I am obsessed with getting at least 7 hours a night. Any less and I have to drag myself through the day: I become forgetful, I can’t make quick decisions, I forget how to spell (pretty embarrassing seeing as I am an English teacher!) I even feel like my driving is affected.
I was listening to a podcast by the sleep scientist Matthew Walker – and he gave some very sobering facts about sleep deficiency. On 4 hours of sleep you will have a 70% drop in your bodies immunity, not just in fighting common colds and viruses, but in more severe, life threatening illnesses.
The World Health Organisation has classed working night shifts as a carcinogenic: sleep patterns are disrupted so much that there are clear links to many types of cancers.
The very day after the clocks go forward for daylight saving hours there is a 24% increase in heart attacks, and when they move in the opposite direction and we gain an hour, there is a 21% decrease! Pretty powerful stats!
Studies shows that moderate sleep deprivation produces impairments equivalent to those of alcohol intoxication. With only 4-6 hours sleep, performance was equivalent or worse than that of a blood alcohol concentration level of 0.05 percent (difficulty in focusing, tracking visual objects becomes tricky, decision making becomes impaired).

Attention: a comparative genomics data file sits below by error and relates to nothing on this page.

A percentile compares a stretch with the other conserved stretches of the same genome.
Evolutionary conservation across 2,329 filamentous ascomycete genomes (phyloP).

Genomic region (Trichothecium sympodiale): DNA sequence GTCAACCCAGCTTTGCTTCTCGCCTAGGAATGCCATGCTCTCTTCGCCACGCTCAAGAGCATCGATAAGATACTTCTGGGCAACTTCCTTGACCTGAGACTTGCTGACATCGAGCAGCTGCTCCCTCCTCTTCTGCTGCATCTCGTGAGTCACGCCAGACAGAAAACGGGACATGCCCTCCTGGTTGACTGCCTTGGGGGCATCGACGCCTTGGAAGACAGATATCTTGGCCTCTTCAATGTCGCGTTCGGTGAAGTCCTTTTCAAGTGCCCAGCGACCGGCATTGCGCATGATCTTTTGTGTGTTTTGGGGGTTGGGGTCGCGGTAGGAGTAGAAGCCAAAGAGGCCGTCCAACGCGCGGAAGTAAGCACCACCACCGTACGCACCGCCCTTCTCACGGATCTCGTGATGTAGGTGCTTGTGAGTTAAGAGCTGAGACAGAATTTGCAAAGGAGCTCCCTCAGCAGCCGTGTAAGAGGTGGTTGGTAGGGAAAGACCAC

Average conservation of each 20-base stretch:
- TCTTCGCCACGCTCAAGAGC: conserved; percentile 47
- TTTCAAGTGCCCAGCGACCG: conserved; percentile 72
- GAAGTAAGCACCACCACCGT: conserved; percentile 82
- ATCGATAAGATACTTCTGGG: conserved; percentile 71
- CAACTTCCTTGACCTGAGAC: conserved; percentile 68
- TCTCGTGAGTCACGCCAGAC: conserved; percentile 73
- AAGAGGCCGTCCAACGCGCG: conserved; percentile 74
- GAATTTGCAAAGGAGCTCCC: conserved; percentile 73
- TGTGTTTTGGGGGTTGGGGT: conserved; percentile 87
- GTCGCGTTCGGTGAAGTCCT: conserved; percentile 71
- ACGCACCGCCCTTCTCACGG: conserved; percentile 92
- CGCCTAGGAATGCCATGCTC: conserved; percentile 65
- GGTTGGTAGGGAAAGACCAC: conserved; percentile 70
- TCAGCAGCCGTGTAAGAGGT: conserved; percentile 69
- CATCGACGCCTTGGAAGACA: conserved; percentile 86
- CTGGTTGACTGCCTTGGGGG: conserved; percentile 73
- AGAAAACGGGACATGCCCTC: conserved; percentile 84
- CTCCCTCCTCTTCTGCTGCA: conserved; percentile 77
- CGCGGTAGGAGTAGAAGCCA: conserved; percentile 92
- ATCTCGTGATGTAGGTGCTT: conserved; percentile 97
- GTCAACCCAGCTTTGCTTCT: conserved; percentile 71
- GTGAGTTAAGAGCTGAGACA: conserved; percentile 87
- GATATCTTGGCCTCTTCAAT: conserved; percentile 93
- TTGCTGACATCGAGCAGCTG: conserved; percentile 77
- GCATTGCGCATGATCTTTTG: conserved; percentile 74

As a teacher I regularly see pupils falling asleep in class because (and they are honest about it) have been gaming or binge watching TV until the early hours! When we are asleep our brain process our memories of the day and stores them in a different part of the brain for long term memories. The next day we wake afresh, like a dry sponge as Walker puts it, ready to soak up new learning and memories. But if we haven’t had enough sleep and yesterday’s learning hasn’t been processed, and our sponge is still full…how can we be ready to absorb new learning? We can’t. There can be up to a 40% deficit in learning with a lack of sleep. Sleep then, is vital for our intelligence and knowledge retention.
My husband has no issue getting off to sleep, he is usually snoring within minutes of lying down, but he wakes up in the night and cannot go back off. He has recently started to take a cup of turmeric tea before bed and it has transformed his slumber. I can vouch for it completely as I don’t get awoken with his tossing and turning. I am a good sleeper, but seem to sleep even better after drinking turmeric. I also wake up very refreshed and energetic.
Turmeric is one of those wonder spices – it makes food taste great but it is also reported to reduce cholesterol and blood pressure, fight inflammation, reduce the risk of Alzheimer’s, promote neuron growth in the brain…I could go on…phew!
We take turmeric two ways, both equally delicious!
We buy turmeric teabags, often infused with orange and star anise. Tasty and easy.
The second way is my favourite, and only slightly more tricky, golden milk.
Here’s my recipe for Golden Milk:
1 cup of milk (I use oat milk, but any type of milk works)
1 tsp of turmeric
1/2 tsp of cinnamon
pinch of salt
pinch of pepper (you can leave this out if you think it’s too weird)
1tsp of honey (any other sweetener will work)
Add everything in a pan, heat slowly whisking as it warms for a nice frothy consistency. It’s so comforting and a little bit tingly on the tongue! It tastes a little like a chai latte.
Try it: you’ll be sleeping like baby and feeling much better for it in no time!